Travelling is a nightmare for women.There are coaches reserved for women, but with few GRP personnel to enforce rules, men take over the precious space. That is why Bhagat Singh, a Delhi government health department employee from Ballabhgarh, says, “ A woman can hardly survive on this train. A couple of days ago, a woman got stuck in a tight pack of men, but the coach was so jam packed that she could not ask anyone to move.“
In a complete absence of any kind of supervision -no CCTV cameras, no railway police, not even ticket checkers -it is the crowd that makes the rules and enforces them also. “There has been almost no improvement in these coaches in the 20 years I have been using them,“ grumbles Devinder Singh, a computer instructor at NIT Faridabad.“Every day , the trains carry over 10 times their capacity . And why can’t we have a system like in Mumbai, where trains run every 15-20 minutes.“
Commuters, who pay a mere Rs 35 for the 141-km trip, identified the stretch between Kosi Kalan and Faridabad to be most problematic both in terms of passenger rush, frayed nerves and musclepower. “Fights occur daily here,“ says Dinesh Tanwar, though, he added, the killing of Khan was a first of kind. He held out his phone and showed the video of bloody compartment he had shot on that fateful Thursday night. Like him, many others had witnessed the fight, but all claimed ignorance, reluctant to be questioned by police.
There are many Muslim localities on the route, including Okhla, Nizamuddin, Faridabad and some villages in Haryana and Uttar Pradesh. However, there were hardly any Muslim commuters visibly dressed in their traditional attire. Shakil Quraishi, an itinerant labourer, hesitantly expresses his apprehensions: “Dekhiya mahoul kharab to hua hai chunav kay baad (the atmosphere has been vitiated since the UP elections). It is as if Muslims have lost some kind of war.“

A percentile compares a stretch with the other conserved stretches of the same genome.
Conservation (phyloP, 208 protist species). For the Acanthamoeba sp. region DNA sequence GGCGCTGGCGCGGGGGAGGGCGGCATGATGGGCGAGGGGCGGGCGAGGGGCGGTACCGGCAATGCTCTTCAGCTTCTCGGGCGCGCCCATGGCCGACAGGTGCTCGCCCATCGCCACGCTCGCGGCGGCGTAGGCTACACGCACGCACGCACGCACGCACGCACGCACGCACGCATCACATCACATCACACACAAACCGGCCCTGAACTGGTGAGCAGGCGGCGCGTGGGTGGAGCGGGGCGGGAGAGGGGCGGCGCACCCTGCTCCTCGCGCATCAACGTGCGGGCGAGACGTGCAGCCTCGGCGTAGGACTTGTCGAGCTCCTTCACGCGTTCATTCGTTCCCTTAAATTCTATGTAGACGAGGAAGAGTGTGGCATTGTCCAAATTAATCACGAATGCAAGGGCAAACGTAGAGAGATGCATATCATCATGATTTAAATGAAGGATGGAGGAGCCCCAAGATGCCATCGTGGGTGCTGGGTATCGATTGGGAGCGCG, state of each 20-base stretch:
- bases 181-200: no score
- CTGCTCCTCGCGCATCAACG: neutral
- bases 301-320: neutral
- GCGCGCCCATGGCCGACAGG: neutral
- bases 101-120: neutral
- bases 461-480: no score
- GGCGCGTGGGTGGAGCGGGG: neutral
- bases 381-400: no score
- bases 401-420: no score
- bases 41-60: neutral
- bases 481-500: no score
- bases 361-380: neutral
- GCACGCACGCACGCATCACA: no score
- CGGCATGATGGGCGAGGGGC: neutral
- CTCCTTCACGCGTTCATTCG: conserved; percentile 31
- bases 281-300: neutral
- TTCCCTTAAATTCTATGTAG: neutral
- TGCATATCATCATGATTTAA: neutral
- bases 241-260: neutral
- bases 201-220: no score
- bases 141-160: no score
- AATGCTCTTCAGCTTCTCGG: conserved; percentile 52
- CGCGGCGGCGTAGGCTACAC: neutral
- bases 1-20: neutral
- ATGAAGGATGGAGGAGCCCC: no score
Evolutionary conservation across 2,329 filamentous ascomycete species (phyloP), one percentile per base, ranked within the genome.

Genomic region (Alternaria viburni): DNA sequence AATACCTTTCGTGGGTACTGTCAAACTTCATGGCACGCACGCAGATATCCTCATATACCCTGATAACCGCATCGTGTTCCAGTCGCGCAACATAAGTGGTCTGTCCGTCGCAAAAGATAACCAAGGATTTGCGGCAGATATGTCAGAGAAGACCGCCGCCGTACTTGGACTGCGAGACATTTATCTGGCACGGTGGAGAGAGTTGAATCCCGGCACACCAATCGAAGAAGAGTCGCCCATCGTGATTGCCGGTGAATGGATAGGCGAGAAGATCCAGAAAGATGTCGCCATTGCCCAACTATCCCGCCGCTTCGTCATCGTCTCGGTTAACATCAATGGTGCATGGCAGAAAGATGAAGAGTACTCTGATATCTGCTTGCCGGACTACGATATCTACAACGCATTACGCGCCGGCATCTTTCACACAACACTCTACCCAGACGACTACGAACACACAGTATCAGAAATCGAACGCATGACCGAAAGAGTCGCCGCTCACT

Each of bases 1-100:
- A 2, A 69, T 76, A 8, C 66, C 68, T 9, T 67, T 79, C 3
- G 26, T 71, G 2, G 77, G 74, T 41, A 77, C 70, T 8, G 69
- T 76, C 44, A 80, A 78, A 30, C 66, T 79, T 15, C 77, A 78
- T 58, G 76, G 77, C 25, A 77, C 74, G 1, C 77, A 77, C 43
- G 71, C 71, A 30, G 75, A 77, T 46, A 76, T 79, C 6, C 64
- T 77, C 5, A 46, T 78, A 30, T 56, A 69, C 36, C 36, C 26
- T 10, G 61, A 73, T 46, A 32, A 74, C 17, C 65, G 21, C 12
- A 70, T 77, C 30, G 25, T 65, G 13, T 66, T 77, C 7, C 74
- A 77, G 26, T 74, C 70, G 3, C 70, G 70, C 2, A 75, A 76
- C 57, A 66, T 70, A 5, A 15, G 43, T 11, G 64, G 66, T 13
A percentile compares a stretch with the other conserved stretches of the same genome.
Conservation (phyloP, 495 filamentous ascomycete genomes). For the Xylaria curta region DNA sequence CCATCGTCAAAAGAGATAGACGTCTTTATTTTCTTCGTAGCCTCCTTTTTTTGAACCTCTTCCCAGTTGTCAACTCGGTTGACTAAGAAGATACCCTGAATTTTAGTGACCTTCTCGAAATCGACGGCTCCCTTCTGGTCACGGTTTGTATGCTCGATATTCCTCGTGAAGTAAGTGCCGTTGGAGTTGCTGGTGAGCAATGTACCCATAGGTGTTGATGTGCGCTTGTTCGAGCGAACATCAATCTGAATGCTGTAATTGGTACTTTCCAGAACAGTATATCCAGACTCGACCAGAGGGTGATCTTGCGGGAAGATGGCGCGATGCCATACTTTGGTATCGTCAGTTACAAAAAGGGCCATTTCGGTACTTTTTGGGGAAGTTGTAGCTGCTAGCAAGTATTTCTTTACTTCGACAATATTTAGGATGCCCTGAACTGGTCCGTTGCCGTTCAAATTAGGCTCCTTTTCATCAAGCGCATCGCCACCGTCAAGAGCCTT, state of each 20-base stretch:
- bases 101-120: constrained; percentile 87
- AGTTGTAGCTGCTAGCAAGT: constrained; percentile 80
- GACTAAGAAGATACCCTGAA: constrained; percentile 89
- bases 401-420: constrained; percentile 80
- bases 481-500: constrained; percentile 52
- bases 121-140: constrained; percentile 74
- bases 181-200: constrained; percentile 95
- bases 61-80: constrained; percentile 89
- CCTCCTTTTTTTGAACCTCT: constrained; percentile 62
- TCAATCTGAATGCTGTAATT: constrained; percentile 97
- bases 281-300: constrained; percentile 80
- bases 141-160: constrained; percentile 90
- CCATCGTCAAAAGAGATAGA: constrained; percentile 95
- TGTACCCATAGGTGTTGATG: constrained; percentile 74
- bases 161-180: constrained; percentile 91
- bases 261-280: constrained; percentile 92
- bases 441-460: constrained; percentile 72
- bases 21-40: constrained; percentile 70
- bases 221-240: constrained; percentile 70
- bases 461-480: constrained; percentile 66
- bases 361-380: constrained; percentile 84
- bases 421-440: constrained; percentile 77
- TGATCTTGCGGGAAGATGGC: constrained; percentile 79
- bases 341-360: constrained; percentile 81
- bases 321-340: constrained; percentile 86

At Faridabad, the already stuffed compartment took on more passengers.
In the gas chamber of sorts, people become edgy and arguments over people stepping on each other’s toes and goods ensued. Devender Singh, however, testified that to day was actually “a good day“ the crowd was smaller and -heaven be thanked -the train was on time.
At Hodal, hundreds more rushed into the train’s heaving innards. In a few seconds, every vacated toe space was re-occupied. “People will come and sit on your lap,“ says Manoj Kumar, who works as a surgeon’s assistant in Faridabad. “If you object, they’ll pounce on you. Many of them are drug consumers.“ During the two-way experience, this reporter saw only one GRP personnel on the train, at Vrindavan, towards the latter part of one trip.
Life on a Delhi local isn’t, of course, only about fisticuffs and space grabbing. While today’s commuters retreat behind the technological curtain pro vided by earphones and mobile phones, many pass the time sing ing bhajans. Equipped with a mike, cymbals and small drums, a group spent the entire four hours singing devotional songs. “I have been singing with this group for 10 years,“ chuckles Rishi Kumar. “Members in the group keep changing though.“
With the monsoon winds thankfully bringing relief in the overcrowded compartments, the local chugs along green fields as the lead singer sings, “Guru hi ishwar, guru hi Allah, guru hi KaabaKashi main, guru hi to gurdwaron main hain, Bible ki tallashon main“. As the singer disembarks at Ballabhgarh, the strains of Kabir’s bhajan couldn’t have sounded more ironic.